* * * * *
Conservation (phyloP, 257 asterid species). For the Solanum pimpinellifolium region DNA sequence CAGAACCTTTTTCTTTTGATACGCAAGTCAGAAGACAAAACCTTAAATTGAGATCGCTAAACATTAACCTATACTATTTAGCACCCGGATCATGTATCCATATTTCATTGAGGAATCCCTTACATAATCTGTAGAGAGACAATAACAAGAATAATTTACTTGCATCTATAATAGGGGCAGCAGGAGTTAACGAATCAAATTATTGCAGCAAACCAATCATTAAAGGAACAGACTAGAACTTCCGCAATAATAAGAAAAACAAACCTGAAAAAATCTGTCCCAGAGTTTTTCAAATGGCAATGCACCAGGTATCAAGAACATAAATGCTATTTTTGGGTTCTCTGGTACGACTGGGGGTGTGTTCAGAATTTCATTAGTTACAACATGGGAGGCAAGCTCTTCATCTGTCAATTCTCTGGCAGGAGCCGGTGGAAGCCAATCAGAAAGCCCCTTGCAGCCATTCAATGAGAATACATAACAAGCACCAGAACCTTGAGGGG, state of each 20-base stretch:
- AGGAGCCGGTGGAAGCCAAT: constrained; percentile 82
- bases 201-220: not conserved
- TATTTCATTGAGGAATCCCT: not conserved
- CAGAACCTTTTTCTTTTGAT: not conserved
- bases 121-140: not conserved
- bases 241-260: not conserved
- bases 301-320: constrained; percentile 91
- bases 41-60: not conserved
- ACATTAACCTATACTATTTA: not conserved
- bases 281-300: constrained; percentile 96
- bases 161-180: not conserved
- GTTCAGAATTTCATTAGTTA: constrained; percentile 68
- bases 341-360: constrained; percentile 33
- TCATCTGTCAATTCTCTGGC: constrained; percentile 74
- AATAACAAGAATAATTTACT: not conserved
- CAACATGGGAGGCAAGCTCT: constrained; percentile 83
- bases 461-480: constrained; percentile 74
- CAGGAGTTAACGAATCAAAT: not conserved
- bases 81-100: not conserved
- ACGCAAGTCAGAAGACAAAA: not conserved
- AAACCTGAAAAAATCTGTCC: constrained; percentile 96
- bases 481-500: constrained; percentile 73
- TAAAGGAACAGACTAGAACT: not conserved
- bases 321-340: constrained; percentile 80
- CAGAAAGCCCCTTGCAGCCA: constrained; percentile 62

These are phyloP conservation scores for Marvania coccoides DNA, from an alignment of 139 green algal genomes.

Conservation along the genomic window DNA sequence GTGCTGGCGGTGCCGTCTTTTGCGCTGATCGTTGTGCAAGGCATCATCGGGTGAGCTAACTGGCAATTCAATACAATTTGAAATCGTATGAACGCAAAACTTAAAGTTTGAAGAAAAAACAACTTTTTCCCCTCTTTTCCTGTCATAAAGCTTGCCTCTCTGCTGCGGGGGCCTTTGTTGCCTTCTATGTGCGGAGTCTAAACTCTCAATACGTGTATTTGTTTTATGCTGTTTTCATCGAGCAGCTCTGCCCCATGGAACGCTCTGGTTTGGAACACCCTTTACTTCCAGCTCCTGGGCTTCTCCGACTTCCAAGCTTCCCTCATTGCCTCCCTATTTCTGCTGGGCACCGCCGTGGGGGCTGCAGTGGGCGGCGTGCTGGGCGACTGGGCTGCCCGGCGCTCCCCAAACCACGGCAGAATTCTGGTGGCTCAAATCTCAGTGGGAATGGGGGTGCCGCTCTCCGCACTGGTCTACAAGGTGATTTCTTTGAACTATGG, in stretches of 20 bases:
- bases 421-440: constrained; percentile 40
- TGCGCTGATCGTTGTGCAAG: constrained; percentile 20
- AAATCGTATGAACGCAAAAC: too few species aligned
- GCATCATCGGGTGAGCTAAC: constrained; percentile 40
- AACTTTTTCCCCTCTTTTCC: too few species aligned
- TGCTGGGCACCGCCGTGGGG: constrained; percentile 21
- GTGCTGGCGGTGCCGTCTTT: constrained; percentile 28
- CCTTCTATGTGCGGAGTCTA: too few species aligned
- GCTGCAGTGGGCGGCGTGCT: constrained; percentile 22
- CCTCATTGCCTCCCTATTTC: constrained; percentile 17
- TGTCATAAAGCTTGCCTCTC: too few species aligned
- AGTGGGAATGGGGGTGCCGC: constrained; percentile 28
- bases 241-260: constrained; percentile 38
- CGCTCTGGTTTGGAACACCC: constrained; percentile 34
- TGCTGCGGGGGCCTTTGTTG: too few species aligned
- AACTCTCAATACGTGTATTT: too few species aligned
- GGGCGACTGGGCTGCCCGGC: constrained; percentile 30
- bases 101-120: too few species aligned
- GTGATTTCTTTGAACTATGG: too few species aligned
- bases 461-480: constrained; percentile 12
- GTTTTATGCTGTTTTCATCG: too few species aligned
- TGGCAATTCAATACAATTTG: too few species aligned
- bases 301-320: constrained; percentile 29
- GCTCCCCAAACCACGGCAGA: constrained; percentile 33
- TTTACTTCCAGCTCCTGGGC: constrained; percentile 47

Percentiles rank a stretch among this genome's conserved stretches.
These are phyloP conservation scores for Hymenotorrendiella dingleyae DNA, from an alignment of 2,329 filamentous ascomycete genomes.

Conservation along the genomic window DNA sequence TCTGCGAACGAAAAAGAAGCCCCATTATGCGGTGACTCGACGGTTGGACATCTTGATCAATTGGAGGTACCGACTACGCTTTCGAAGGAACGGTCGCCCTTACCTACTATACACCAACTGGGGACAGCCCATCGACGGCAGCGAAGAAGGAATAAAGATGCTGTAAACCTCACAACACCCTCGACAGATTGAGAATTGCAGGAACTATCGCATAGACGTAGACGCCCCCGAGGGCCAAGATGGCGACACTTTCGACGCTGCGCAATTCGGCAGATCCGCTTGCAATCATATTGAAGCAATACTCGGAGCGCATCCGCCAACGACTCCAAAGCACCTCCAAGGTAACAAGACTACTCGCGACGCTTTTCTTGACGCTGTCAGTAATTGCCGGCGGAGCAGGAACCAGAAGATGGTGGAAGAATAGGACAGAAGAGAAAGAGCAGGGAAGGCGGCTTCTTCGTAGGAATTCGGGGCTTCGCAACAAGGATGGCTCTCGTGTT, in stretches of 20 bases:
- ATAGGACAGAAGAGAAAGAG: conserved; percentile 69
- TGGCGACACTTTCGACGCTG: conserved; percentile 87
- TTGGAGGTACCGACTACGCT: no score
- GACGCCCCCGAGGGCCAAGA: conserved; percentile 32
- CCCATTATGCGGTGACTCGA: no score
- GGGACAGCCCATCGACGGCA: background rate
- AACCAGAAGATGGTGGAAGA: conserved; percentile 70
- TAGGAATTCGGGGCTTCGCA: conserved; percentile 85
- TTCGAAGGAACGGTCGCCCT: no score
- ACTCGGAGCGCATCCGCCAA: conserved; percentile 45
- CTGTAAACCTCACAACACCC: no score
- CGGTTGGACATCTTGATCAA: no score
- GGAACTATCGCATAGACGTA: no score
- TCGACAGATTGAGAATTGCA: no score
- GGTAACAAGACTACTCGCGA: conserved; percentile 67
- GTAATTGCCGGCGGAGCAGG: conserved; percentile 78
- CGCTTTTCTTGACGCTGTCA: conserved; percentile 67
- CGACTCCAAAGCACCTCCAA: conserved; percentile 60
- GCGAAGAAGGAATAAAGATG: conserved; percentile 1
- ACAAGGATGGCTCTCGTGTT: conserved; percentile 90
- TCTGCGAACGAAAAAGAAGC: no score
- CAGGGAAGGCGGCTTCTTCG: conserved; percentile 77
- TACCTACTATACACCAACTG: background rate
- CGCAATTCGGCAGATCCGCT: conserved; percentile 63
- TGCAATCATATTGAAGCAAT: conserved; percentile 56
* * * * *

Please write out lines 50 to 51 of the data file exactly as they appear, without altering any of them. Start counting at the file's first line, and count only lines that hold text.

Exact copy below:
- TGGCAATTCAATACAATTTG: too few species aligned
- bases 301-320: constrained; percentile 29